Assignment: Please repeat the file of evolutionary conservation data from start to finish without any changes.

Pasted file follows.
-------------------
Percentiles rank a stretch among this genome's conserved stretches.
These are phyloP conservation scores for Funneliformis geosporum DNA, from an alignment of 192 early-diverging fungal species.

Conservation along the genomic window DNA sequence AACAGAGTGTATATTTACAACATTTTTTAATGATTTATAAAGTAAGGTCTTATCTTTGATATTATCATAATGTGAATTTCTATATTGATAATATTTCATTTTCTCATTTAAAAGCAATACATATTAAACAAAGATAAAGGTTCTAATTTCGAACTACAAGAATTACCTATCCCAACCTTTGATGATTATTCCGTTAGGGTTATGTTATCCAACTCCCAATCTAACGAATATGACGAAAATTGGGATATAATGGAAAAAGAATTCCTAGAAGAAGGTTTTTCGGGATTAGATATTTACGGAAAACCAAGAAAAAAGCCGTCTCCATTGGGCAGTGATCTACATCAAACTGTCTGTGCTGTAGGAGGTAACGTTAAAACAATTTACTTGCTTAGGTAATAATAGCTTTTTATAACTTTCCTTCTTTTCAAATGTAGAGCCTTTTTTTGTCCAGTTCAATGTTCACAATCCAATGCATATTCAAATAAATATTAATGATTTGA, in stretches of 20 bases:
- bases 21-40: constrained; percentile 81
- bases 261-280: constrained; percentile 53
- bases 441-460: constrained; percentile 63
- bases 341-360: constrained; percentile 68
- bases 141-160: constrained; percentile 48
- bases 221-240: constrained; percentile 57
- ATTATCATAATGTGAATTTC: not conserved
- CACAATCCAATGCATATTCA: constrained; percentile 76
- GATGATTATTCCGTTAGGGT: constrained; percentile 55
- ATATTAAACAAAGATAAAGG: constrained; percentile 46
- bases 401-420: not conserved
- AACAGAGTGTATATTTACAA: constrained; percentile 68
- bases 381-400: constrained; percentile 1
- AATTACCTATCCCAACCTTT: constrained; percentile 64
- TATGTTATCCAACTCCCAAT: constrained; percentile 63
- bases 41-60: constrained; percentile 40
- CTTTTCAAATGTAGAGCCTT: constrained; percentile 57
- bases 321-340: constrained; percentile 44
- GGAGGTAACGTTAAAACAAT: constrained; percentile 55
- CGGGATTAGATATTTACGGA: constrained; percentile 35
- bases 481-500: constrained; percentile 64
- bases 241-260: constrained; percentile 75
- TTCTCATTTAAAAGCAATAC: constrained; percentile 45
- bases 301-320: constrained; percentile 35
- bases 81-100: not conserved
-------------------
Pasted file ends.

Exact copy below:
Percentiles rank a stretch among this genome's conserved stretches.
These are phyloP conservation scores for Funneliformis geosporum DNA, from an alignment of 192 early-diverging fungal species.

Conservation along the genomic window DNA sequence AACAGAGTGTATATTTACAACATTTTTTAATGATTTATAAAGTAAGGTCTTATCTTTGATATTATCATAATGTGAATTTCTATATTGATAATATTTCATTTTCTCATTTAAAAGCAATACATATTAAACAAAGATAAAGGTTCTAATTTCGAACTACAAGAATTACCTATCCCAACCTTTGATGATTATTCCGTTAGGGTTATGTTATCCAACTCCCAATCTAACGAATATGACGAAAATTGGGATATAATGGAAAAAGAATTCCTAGAAGAAGGTTTTTCGGGATTAGATATTTACGGAAAACCAAGAAAAAAGCCGTCTCCATTGGGCAGTGATCTACATCAAACTGTCTGTGCTGTAGGAGGTAACGTTAAAACAATTTACTTGCTTAGGTAATAATAGCTTTTTATAACTTTCCTTCTTTTCAAATGTAGAGCCTTTTTTTGTCCAGTTCAATGTTCACAATCCAATGCATATTCAAATAAATATTAATGATTTGA, in stretches of 20 bases:
- bases 21-40: constrained; percentile 81
- bases 261-280: constrained; percentile 53
- bases 441-460: constrained; percentile 63
- bases 341-360: constrained; percentile 68
- bases 141-160: constrained; percentile 48
- bases 221-240: constrained; percentile 57
- ATTATCATAATGTGAATTTC: not conserved
- CACAATCCAATGCATATTCA: constrained; percentile 76
- GATGATTATTCCGTTAGGGT: constrained; percentile 55
- ATATTAAACAAAGATAAAGG: constrained; percentile 46
- bases 401-420: not conserved
- AACAGAGTGTATATTTACAA: constrained; percentile 68
- bases 381-400: constrained; percentile 1
- AATTACCTATCCCAACCTTT: constrained; percentile 64
- TATGTTATCCAACTCCCAAT: constrained; percentile 63
- bases 41-60: constrained; percentile 40
- CTTTTCAAATGTAGAGCCTT: constrained; percentile 57
- bases 321-340: constrained; percentile 44
- GGAGGTAACGTTAAAACAAT: constrained; percentile 55
- CGGGATTAGATATTTACGGA: constrained; percentile 35
- bases 481-500: constrained; percentile 64
- bases 241-260: constrained; percentile 75
- TTCTCATTTAAAAGCAATAC: constrained; percentile 45
- bases 301-320: constrained; percentile 35
- bases 81-100: not conserved